Livestock and Wildlife interactions
Animal movement and space-use ecology, wildlife population biology, consumer-resource
interactions, ecological modelling and biometry
Current Research Program Density-dependent wildlife space-use ecology: investigating the relationship between local population-level processes and individual-level habitat-selection and movement behaviors.
I am a movement ecologist. My research focuses on the ecological and evolutionary causes and consequences of animal movement behavior.
Animal movement has fascinated humankind since the dawn of history, but only recently have we begun to truly elucidate the different drivers that underlie movement phenomena such as migration, natal dispersal, home ranging, and nomadism.
Within the limitations of their cognitive and physical capacities, animals move to enhance their fitness; animals move to thermoregulate, to find water, food, and mates, or to avoid predators, competitors, or parasites. The relative importance of these different drivers is however species, system, and context specific, and is often poorly understood. This ignorance is debilitating because animal movement is a critical component of many ecological processes and applied challenges, including trophic interactions, metapopulation dynamics, disease transmission, range expansions, and human-wildlife conflicts.
Ultimately, movement behaviors of individuals translate into the fundamental elements of population dynamics: spatiotemporal patterns of emigration and immigration, survival, and reproduction. The premise behind my research is that quantitative understanding of the processes underlying animal movement behaviors is essential, not only as means to identifying ecological needs and interactions at the individual level, but as a mechanistic key to emerging population and community patterns.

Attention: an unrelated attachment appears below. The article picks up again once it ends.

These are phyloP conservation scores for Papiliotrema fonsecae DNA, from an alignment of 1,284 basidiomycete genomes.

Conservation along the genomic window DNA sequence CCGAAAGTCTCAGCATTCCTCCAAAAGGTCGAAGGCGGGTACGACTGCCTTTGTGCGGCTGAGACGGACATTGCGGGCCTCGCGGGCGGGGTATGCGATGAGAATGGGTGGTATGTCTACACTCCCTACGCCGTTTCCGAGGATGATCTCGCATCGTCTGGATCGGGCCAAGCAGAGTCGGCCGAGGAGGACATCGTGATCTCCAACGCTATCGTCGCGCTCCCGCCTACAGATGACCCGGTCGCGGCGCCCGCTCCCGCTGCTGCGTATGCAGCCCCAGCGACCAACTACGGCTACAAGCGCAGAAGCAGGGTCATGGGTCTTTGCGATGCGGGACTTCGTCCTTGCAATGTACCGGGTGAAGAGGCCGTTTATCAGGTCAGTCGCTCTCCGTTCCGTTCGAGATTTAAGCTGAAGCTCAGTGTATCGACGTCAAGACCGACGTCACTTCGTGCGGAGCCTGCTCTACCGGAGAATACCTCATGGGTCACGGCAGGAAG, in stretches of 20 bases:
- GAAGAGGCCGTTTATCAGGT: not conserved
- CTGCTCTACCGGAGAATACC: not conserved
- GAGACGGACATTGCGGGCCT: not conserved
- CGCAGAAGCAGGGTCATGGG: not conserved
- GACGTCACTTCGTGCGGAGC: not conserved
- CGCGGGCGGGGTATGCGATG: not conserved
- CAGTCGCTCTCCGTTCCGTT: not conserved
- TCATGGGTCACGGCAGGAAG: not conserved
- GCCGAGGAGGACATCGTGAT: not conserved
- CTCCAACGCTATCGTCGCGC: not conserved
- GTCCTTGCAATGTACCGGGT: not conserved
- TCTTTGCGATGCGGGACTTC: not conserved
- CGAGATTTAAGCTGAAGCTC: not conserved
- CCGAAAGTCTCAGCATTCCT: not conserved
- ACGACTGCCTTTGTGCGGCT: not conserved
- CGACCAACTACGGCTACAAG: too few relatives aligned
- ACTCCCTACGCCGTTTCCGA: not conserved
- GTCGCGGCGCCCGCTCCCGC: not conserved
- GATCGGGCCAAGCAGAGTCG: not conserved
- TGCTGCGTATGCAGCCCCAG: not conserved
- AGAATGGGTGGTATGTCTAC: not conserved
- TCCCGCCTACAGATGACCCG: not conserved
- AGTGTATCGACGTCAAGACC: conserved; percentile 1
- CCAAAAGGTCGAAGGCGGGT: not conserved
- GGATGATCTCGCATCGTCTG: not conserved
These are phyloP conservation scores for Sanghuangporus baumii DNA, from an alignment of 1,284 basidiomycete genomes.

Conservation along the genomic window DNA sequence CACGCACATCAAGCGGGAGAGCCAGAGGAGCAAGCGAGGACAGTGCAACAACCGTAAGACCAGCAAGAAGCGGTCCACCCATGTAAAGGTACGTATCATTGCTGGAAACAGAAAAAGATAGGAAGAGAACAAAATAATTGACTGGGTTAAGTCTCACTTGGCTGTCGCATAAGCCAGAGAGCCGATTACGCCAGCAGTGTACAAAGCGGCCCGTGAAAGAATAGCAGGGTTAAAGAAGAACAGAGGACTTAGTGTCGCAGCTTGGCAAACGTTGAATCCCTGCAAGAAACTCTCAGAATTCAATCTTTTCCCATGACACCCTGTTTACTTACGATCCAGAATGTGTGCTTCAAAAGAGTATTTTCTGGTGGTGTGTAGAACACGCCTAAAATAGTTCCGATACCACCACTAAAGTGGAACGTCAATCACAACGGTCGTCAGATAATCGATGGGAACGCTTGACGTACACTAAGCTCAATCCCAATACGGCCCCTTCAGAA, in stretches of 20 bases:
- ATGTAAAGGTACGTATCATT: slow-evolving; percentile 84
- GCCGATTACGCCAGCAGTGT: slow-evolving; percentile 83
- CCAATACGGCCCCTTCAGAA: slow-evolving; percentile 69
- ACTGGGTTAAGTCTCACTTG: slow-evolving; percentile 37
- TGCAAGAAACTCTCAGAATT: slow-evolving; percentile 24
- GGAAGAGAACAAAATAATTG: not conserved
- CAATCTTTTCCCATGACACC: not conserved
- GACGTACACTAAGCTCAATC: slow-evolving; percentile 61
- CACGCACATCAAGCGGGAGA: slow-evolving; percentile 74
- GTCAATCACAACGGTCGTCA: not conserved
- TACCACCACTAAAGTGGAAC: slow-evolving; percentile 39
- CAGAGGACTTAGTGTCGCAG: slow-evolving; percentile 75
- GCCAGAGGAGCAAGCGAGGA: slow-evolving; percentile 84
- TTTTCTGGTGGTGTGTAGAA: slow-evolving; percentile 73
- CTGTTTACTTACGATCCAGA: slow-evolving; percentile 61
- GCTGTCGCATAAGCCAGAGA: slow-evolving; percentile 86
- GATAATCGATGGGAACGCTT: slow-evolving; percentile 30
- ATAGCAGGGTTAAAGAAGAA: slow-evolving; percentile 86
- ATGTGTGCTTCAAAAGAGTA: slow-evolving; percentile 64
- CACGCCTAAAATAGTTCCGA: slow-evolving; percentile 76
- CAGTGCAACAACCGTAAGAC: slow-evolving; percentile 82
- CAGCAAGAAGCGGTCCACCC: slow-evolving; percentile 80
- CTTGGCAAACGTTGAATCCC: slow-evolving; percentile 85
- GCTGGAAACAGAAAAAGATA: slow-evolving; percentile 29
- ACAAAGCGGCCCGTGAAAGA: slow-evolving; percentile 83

I believe that through a process-based approach we may be able reliably forecast such patterns outside of the observed envelope of ecological conditions and into a rapidly changing future. That said, I also recognize that it is often challenging to identify those processes that are both necessary and sufficient for predicting specific patterns, and that this process-based premise must be continuously evaluated against simpler alternatives. With these perspectives in mind, my research goal is to develop mechanistic understanding of the drivers of animal movement behavior across ecological landscapes, and to use this understanding to interpret and predict spatiotemporal patterns of organismal abundance.
- 2008 – 2013 Ph.D. research under the supervision of Prof. John Fryxell. Integrative Biology program, University of Guelph, Ontario, Canada. Thesis title: From diffusion to cognition: analytical, statistical and mechanistic approaches to the study of animal movement.
- 2004 – 2007 M.Sc. research under the supervision of Prof. Ran Nathan. Environmental Science program, The Hebrew University of Jerusalem, Israel. Graduated magna cum laude. Thesis title: Linking foraging traits of seed-eating ants to spatial patterns of surviving seeds.
- 2001 – 2004 B.Sc. in Geology and Biology, The Hebrew University of Jerusalem, Israel.